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United States v. Rydze

United States District Court, W.D. Pennsylvania

April 12, 2017

UNITED STATES OF AMERICA
v.
RICHARD A. RYDZE

          OPINION ON DEFENDANT'S MOTION FOR JUDGMENT OF ACQUITTAL AS TO COUNTS 1, 2, 3, AND 169

          Joy Flowers Conti Chief United States District Judge

         I. Introduction

         At the close of the government's case, defendant Richard A. Rydze (“defendant” or “Rydze”) moved for judgment of acquittal pursuant to Federal Rule of Criminal procedure 29(a) with respect to counts 1 through 3, count 4, count 10, and counts 139, 141, 149, 150, and 169.

         Federal Rule of Criminal Procedure 29(a) provides:

(a) Before Submission to the Jury. After the government closes its evidence or after the close of all the evidence, the court on the defendant's motion must enter a judgment of acquittal of any offense for which the evidence is insufficient to sustain a conviction.

Fed. R. Crim. P. 29(a).

         II. Standard of Review

         In considering a Rule 29 motion, the court must “‘review the record in the light most favorable to the prosecution to determine whether any rational trier of fact could have found proof of guilt beyond a reasonable doubt.'” United States v. Boria, 592 F.3d 476, 480 (3d Cir. 2010) (quoting United States v. Brodie, 403 F.3d 123, 133 (3d Cir. 2005)). The court must “examine the totality of the evidence, both direct and circumstantial, ” and “must credit all available inferences in favor of the government.” United States v. Gambone, 314 F.3d 163, 170 (3d Cir. 2003). The court “will only find the evidence insufficient when the prosecution's failure is clear.” United States v. Mercado, 610 F.3d 841, 845 (3d Cir. 2010).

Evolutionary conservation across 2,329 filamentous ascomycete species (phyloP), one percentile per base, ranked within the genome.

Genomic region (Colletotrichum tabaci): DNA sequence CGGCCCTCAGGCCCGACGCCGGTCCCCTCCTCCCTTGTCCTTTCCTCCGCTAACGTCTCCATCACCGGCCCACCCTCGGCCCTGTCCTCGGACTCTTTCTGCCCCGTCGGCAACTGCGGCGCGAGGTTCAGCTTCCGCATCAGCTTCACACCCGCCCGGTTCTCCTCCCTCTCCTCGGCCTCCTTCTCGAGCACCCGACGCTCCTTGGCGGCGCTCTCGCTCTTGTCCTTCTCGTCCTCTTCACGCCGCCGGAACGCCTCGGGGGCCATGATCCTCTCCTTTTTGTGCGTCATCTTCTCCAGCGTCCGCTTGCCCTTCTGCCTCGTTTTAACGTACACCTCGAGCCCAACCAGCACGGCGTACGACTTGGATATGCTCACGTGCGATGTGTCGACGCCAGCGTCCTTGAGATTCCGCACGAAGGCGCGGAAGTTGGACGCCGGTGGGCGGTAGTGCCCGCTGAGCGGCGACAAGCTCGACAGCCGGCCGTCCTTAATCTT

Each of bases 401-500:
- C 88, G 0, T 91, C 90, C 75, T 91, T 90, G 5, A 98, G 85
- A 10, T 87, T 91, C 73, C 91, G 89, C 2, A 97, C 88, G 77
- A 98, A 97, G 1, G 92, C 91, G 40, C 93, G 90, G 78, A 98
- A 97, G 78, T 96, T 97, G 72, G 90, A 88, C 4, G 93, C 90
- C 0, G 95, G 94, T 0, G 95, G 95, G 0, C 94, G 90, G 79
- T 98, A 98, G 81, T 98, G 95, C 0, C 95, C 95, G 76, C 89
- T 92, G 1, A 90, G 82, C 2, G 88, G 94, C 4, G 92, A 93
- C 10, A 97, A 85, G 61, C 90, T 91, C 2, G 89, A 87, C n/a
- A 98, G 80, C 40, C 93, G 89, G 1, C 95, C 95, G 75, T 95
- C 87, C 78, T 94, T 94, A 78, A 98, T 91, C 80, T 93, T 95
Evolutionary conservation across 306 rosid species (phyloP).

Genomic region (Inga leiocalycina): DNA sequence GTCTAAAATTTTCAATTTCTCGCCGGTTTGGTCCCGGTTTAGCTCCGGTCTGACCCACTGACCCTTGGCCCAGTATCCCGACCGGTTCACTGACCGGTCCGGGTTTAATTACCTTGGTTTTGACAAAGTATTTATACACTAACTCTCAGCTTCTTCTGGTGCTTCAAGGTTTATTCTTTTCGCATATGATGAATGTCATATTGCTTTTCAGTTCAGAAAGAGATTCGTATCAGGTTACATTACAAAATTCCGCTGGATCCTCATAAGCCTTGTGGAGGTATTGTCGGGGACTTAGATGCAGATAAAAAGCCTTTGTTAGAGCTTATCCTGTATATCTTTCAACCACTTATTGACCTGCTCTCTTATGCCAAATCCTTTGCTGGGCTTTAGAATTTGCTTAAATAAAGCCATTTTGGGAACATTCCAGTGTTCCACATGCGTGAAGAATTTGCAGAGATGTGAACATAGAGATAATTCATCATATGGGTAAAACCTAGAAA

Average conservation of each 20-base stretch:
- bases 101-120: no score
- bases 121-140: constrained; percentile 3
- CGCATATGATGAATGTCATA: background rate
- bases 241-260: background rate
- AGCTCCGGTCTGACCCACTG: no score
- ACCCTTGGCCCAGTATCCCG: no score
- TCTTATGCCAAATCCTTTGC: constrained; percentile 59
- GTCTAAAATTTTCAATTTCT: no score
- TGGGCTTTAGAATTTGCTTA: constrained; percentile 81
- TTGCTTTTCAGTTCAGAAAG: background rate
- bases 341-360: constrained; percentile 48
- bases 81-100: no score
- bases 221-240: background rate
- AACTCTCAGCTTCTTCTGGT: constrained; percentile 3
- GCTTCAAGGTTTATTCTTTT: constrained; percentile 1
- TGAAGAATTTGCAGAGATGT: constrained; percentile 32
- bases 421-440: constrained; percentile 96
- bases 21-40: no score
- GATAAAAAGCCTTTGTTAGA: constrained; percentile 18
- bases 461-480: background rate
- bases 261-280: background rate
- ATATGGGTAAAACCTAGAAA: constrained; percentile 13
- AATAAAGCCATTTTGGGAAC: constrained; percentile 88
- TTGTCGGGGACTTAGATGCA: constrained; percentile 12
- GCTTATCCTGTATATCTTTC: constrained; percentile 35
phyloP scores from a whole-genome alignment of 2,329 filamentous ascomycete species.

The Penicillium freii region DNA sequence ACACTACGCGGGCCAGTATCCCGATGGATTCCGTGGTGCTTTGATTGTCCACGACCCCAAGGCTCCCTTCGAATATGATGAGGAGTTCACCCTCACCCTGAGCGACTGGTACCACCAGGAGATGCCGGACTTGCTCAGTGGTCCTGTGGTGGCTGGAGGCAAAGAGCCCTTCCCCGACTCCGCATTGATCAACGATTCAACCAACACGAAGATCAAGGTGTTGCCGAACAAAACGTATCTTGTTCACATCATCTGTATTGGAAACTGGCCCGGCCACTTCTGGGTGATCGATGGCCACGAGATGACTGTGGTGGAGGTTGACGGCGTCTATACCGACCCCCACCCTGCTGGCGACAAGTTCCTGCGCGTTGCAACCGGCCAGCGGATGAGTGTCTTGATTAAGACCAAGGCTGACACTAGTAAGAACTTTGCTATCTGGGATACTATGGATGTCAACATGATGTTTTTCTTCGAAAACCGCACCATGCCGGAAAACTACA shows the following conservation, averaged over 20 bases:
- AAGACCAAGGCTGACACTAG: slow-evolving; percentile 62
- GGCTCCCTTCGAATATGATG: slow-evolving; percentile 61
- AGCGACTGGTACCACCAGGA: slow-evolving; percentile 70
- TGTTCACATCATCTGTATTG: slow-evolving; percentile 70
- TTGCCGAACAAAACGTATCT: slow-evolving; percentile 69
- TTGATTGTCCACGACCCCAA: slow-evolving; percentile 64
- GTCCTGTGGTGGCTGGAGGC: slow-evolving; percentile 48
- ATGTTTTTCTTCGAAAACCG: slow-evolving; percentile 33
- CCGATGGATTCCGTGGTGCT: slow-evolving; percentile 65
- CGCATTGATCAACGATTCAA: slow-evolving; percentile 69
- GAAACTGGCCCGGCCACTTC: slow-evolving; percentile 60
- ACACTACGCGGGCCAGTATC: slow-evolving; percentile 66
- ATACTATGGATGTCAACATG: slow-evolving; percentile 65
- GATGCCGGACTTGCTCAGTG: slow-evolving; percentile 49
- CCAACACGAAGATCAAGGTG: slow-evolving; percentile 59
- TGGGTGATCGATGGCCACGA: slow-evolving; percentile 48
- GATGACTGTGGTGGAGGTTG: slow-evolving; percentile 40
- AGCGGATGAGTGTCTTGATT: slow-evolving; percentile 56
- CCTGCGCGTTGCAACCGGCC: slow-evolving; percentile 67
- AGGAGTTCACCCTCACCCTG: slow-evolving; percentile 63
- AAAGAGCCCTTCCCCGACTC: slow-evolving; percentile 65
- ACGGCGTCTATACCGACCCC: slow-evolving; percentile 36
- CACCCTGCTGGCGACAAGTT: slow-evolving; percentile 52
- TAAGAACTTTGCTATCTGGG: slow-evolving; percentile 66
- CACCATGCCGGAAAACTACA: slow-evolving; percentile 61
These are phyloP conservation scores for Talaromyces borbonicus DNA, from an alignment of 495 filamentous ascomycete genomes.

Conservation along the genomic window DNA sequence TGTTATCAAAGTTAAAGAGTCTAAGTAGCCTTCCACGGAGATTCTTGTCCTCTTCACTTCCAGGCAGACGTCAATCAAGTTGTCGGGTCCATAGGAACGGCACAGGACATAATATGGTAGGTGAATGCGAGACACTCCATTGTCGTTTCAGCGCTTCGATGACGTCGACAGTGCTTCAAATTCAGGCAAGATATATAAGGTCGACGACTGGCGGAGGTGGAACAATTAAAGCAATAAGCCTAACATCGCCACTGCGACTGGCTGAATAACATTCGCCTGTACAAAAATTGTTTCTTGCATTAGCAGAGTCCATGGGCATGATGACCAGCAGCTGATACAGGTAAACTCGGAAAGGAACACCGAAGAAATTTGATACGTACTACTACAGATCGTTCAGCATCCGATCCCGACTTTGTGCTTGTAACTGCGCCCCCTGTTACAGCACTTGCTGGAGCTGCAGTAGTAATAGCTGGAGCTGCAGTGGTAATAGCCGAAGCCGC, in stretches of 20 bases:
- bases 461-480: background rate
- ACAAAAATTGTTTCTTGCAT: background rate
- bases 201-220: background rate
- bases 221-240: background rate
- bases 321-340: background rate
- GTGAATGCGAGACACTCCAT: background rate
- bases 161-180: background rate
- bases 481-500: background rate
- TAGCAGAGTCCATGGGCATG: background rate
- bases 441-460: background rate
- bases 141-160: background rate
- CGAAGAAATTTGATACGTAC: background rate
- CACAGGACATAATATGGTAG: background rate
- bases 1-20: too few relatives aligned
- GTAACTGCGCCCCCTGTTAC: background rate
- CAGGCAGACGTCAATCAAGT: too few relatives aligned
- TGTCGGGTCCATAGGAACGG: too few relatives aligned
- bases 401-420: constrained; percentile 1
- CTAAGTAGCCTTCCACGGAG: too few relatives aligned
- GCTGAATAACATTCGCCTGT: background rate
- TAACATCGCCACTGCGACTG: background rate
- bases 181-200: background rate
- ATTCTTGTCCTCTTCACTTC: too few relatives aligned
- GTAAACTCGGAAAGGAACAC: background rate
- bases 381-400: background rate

III. Background

         The court heard argument on defendant's Rule 29 motions on March 16, 2017. At the hearing the court denied defendant's motion with respect to counts 4 and 10. The court granted defendant's Rule 29 motion with respect to counts 139, 141, 149 and 152. Counsel were ordered to confer about count 169, after which the court would consider the motion, and the parties were given leave to file supplemental briefing with respect to counts 1, 2, and 3. The briefs are filed and the court will address defendant's Rule 29 motion with respect to the remaining counts.

         IV. Discussion

         A. Counts 1, 2, and 3

         Count 1 charges Rydze with conspiracy to distribute controlled substances - anabolic steroids, in violation of 21 U.S.C. § 846 & §§ 841(a)(1) & (b)(1). Counts 2 and 3 charge Rydze with distributing controlled substances - anabolic steroids, in violation of 21 U.S.C. § 841(a)(1) and 18 U.S.C. § 2.

         To establish that Rydze is guilty of counts 1, 2, or 3, the government must establish for each count that the distribution of the controlled substances occurred “outside the scope of professional practice” and “not for a legitimate medical purpose.” See United States v. Moore, 423 U.S. 122, 124, 139 (1975); United States v. Merrill, 513 F.3d 1293, 1306 (11th Cir. 2008); United States v. Maynard, 278 F. App'x 214, 218 (3d Cir. 2008); United States v. Feingold, 454 F.3d 1001, 1009-10 (9th Cir. 2006). The relevant provisions of the Code of Federal Regulations use the same language. A medical doctor may only prescribe controlled substances “for a legitimate medical purpose” when “acting in the usual course of his professional practice.” 21 C.F.R. § 1306.04(a). A DEA-registered practitioner is authorized to dispense a controlled substance only “in the course of his/her ...


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